Email Marketing – Dos & Don’ts

Email Marketing has been creating a buzz for quite some time. In times when Electronic media rules the roost, this form of marketing has become a force to reckon with. But most of these emails remain unopened; some end up in spam and the worst result is that they are deleted without being read. Is there any hard-and-fast rule to tempt your target audience into reading the mails? Our experience in email marketing has made us realize a few facts which might help you out in your ventures as well. We have worked out on a few guidelines that might help you prosper as well.

1.       Filter your Database to choose your target audience: Sending emails to random persons won’t help your cause. You need to identify your prospects well. You should work with the cleanest list you can find that is targeted to your industry and your offering. Make sure your database is being updated regularly; an outdated database is never going to help the cause.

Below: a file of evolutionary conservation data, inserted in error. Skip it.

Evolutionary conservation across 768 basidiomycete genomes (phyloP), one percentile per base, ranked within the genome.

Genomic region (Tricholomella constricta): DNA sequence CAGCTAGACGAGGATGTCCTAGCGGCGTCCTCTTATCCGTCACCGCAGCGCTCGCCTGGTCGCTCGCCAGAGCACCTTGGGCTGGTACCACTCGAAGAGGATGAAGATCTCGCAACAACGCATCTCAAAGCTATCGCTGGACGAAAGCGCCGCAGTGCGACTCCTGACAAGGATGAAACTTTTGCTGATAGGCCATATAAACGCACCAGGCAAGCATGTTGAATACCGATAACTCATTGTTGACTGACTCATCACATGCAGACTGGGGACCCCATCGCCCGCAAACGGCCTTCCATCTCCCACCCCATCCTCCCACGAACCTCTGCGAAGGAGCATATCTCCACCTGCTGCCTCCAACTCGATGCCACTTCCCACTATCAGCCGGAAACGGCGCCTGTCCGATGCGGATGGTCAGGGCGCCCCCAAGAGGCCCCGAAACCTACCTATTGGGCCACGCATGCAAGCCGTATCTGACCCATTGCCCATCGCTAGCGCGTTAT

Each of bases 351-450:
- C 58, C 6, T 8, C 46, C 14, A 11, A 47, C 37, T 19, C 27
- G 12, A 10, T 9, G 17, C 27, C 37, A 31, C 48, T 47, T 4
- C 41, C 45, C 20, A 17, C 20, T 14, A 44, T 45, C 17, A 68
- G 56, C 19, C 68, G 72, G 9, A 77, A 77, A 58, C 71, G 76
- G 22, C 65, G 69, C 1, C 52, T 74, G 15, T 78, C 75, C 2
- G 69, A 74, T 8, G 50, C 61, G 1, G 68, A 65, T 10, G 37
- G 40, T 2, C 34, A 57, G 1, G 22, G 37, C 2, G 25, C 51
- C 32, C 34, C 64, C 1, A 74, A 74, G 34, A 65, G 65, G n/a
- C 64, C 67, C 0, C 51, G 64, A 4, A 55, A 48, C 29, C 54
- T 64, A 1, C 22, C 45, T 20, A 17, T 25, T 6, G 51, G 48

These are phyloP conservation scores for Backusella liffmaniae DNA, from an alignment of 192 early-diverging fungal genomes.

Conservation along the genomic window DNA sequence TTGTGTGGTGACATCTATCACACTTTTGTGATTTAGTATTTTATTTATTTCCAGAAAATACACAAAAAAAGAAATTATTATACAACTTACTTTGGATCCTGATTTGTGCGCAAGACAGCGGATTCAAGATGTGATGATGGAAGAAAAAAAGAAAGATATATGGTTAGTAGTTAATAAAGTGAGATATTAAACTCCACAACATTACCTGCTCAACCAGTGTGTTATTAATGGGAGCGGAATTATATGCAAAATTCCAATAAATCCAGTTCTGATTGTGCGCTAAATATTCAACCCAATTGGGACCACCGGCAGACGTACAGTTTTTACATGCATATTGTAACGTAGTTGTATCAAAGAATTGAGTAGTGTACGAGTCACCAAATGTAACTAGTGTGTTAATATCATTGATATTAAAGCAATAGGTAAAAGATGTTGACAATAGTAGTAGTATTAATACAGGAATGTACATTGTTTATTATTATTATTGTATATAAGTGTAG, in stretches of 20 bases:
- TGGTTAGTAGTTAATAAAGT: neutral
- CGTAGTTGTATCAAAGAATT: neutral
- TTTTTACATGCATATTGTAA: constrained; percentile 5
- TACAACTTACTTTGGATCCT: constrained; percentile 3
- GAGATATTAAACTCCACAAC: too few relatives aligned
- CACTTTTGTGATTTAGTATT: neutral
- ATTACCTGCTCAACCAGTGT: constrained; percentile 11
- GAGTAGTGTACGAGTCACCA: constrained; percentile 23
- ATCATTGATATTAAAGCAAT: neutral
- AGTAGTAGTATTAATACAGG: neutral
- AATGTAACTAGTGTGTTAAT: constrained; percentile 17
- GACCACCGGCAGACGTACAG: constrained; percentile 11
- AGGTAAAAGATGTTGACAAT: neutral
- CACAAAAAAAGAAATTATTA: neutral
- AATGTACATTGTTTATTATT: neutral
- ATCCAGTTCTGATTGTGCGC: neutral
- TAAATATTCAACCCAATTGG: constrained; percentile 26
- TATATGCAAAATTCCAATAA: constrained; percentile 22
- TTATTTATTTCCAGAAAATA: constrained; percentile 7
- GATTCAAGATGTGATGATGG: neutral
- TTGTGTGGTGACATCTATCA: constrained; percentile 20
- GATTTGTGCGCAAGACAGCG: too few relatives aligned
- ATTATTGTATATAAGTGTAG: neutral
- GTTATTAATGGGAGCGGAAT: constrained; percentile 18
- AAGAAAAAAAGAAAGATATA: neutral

2.       Be persistent: You need to be persistent. Classical research argues that you need at least 20 imprints to make an impression. Of course, you need not be “over-persistent” so that you end up in the spam list. But courtesy mails on special occasions are always welcome. Ogilvy’s research shows the first three emails are the most critical. Mullen advises there should be an introductory message in which customers accept an invitation and give permission for future communications, followed by a second that sets up customers’ expectations by explaining future benefits (discounts, coupons, or high-value informational newsletters). The third should begin to deliver on their expectations by sending the promised newsletter, whitepaper, or discount offering.